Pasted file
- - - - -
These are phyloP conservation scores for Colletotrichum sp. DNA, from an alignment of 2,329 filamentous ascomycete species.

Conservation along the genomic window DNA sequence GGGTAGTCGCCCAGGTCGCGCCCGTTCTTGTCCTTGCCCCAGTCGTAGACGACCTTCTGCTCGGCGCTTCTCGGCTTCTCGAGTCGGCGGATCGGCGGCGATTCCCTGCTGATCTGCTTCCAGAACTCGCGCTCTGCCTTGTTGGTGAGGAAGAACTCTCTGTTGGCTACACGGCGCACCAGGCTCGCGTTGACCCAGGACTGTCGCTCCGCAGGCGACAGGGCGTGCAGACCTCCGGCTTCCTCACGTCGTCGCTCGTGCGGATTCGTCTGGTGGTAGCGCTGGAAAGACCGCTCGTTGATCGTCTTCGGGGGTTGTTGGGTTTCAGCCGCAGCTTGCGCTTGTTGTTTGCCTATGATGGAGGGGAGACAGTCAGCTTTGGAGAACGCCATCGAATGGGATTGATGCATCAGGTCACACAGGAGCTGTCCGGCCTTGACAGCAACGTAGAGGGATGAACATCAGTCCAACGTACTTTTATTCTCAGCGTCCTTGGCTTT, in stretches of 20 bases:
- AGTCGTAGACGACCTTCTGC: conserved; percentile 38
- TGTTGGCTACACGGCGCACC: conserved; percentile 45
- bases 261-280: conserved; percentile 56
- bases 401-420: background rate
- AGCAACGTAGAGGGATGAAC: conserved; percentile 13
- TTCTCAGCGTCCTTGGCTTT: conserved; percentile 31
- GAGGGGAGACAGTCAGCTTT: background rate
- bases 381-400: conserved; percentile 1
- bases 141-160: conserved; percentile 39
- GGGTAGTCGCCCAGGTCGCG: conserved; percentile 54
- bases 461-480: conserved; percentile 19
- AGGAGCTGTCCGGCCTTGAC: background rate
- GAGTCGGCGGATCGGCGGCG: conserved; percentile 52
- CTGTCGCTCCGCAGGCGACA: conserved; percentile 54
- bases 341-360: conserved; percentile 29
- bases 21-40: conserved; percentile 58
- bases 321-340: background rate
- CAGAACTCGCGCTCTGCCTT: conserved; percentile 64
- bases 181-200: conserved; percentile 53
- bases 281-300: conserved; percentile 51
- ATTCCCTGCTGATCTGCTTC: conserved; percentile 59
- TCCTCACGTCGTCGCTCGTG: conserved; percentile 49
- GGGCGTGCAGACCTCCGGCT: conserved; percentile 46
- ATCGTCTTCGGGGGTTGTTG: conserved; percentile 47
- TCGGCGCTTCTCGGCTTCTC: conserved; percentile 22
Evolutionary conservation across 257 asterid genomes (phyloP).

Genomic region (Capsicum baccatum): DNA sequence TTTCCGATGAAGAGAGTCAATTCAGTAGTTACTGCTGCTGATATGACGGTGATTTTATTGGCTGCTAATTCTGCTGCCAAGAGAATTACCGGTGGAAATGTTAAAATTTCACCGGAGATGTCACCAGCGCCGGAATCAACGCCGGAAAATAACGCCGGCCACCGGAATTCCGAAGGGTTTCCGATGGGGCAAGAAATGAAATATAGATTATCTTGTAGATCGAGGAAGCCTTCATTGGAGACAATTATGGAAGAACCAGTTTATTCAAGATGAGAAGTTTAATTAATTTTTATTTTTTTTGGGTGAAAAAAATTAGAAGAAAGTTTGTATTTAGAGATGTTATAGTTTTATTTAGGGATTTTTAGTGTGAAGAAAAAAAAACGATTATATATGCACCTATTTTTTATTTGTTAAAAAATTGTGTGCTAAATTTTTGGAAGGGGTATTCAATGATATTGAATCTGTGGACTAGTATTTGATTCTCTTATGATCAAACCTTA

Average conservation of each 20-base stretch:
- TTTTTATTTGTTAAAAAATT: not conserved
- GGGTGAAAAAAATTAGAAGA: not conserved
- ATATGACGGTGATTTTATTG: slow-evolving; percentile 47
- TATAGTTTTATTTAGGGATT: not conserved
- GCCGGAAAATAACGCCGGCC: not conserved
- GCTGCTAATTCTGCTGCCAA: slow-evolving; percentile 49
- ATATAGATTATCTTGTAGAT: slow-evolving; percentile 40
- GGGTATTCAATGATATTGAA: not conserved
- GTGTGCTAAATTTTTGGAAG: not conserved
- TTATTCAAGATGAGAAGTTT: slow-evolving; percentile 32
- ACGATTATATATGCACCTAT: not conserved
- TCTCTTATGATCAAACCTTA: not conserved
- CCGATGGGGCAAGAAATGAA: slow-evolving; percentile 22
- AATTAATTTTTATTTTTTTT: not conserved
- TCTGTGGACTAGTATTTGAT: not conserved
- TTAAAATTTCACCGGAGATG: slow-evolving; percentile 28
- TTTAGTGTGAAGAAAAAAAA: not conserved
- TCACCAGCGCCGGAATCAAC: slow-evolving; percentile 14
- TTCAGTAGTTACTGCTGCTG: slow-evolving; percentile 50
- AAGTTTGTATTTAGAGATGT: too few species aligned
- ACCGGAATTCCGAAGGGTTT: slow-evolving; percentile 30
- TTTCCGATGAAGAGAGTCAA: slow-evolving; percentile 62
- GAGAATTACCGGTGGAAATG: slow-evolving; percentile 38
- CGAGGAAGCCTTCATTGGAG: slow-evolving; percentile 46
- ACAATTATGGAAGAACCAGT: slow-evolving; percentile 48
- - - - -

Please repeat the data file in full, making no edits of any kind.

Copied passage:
These are phyloP conservation scores for Colletotrichum sp. DNA, from an alignment of 2,329 filamentous ascomycete species.

Conservation along the genomic window DNA sequence GGGTAGTCGCCCAGGTCGCGCCCGTTCTTGTCCTTGCCCCAGTCGTAGACGACCTTCTGCTCGGCGCTTCTCGGCTTCTCGAGTCGGCGGATCGGCGGCGATTCCCTGCTGATCTGCTTCCAGAACTCGCGCTCTGCCTTGTTGGTGAGGAAGAACTCTCTGTTGGCTACACGGCGCACCAGGCTCGCGTTGACCCAGGACTGTCGCTCCGCAGGCGACAGGGCGTGCAGACCTCCGGCTTCCTCACGTCGTCGCTCGTGCGGATTCGTCTGGTGGTAGCGCTGGAAAGACCGCTCGTTGATCGTCTTCGGGGGTTGTTGGGTTTCAGCCGCAGCTTGCGCTTGTTGTTTGCCTATGATGGAGGGGAGACAGTCAGCTTTGGAGAACGCCATCGAATGGGATTGATGCATCAGGTCACACAGGAGCTGTCCGGCCTTGACAGCAACGTAGAGGGATGAACATCAGTCCAACGTACTTTTATTCTCAGCGTCCTTGGCTTT, in stretches of 20 bases:
- AGTCGTAGACGACCTTCTGC: conserved; percentile 38
- TGTTGGCTACACGGCGCACC: conserved; percentile 45
- bases 261-280: conserved; percentile 56
- bases 401-420: background rate
- AGCAACGTAGAGGGATGAAC: conserved; percentile 13
- TTCTCAGCGTCCTTGGCTTT: conserved; percentile 31
- GAGGGGAGACAGTCAGCTTT: background rate
- bases 381-400: conserved; percentile 1
- bases 141-160: conserved; percentile 39
- GGGTAGTCGCCCAGGTCGCG: conserved; percentile 54
- bases 461-480: conserved; percentile 19
- AGGAGCTGTCCGGCCTTGAC: background rate
- GAGTCGGCGGATCGGCGGCG: conserved; percentile 52
- CTGTCGCTCCGCAGGCGACA: conserved; percentile 54
- bases 341-360: conserved; percentile 29
- bases 21-40: conserved; percentile 58
- bases 321-340: background rate
- CAGAACTCGCGCTCTGCCTT: conserved; percentile 64
- bases 181-200: conserved; percentile 53
- bases 281-300: conserved; percentile 51
- ATTCCCTGCTGATCTGCTTC: conserved; percentile 59
- TCCTCACGTCGTCGCTCGTG: conserved; percentile 49
- GGGCGTGCAGACCTCCGGCT: conserved; percentile 46
- ATCGTCTTCGGGGGTTGTTG: conserved; percentile 47
- TCGGCGCTTCTCGGCTTCTC: conserved; percentile 22
Evolutionary conservation across 257 asterid genomes (phyloP).

Genomic region (Capsicum baccatum): DNA sequence TTTCCGATGAAGAGAGTCAATTCAGTAGTTACTGCTGCTGATATGACGGTGATTTTATTGGCTGCTAATTCTGCTGCCAAGAGAATTACCGGTGGAAATGTTAAAATTTCACCGGAGATGTCACCAGCGCCGGAATCAACGCCGGAAAATAACGCCGGCCACCGGAATTCCGAAGGGTTTCCGATGGGGCAAGAAATGAAATATAGATTATCTTGTAGATCGAGGAAGCCTTCATTGGAGACAATTATGGAAGAACCAGTTTATTCAAGATGAGAAGTTTAATTAATTTTTATTTTTTTTGGGTGAAAAAAATTAGAAGAAAGTTTGTATTTAGAGATGTTATAGTTTTATTTAGGGATTTTTAGTGTGAAGAAAAAAAAACGATTATATATGCACCTATTTTTTATTTGTTAAAAAATTGTGTGCTAAATTTTTGGAAGGGGTATTCAATGATATTGAATCTGTGGACTAGTATTTGATTCTCTTATGATCAAACCTTA

Average conservation of each 20-base stretch:
- TTTTTATTTGTTAAAAAATT: not conserved
- GGGTGAAAAAAATTAGAAGA: not conserved
- ATATGACGGTGATTTTATTG: slow-evolving; percentile 47
- TATAGTTTTATTTAGGGATT: not conserved
- GCCGGAAAATAACGCCGGCC: not conserved
- GCTGCTAATTCTGCTGCCAA: slow-evolving; percentile 49
- ATATAGATTATCTTGTAGAT: slow-evolving; percentile 40
- GGGTATTCAATGATATTGAA: not conserved
- GTGTGCTAAATTTTTGGAAG: not conserved
- TTATTCAAGATGAGAAGTTT: slow-evolving; percentile 32
- ACGATTATATATGCACCTAT: not conserved
- TCTCTTATGATCAAACCTTA: not conserved
- CCGATGGGGCAAGAAATGAA: slow-evolving; percentile 22
- AATTAATTTTTATTTTTTTT: not conserved
- TCTGTGGACTAGTATTTGAT: not conserved
- TTAAAATTTCACCGGAGATG: slow-evolving; percentile 28
- TTTAGTGTGAAGAAAAAAAA: not conserved
- TCACCAGCGCCGGAATCAAC: slow-evolving; percentile 14
- TTCAGTAGTTACTGCTGCTG: slow-evolving; percentile 50
- AAGTTTGTATTTAGAGATGT: too few species aligned
- ACCGGAATTCCGAAGGGTTT: slow-evolving; percentile 30
- TTTCCGATGAAGAGAGTCAA: slow-evolving; percentile 62
- GAGAATTACCGGTGGAAATG: slow-evolving; percentile 38
- CGAGGAAGCCTTCATTGGAG: slow-evolving; percentile 46
- ACAATTATGGAAGAACCAGT: slow-evolving; percentile 48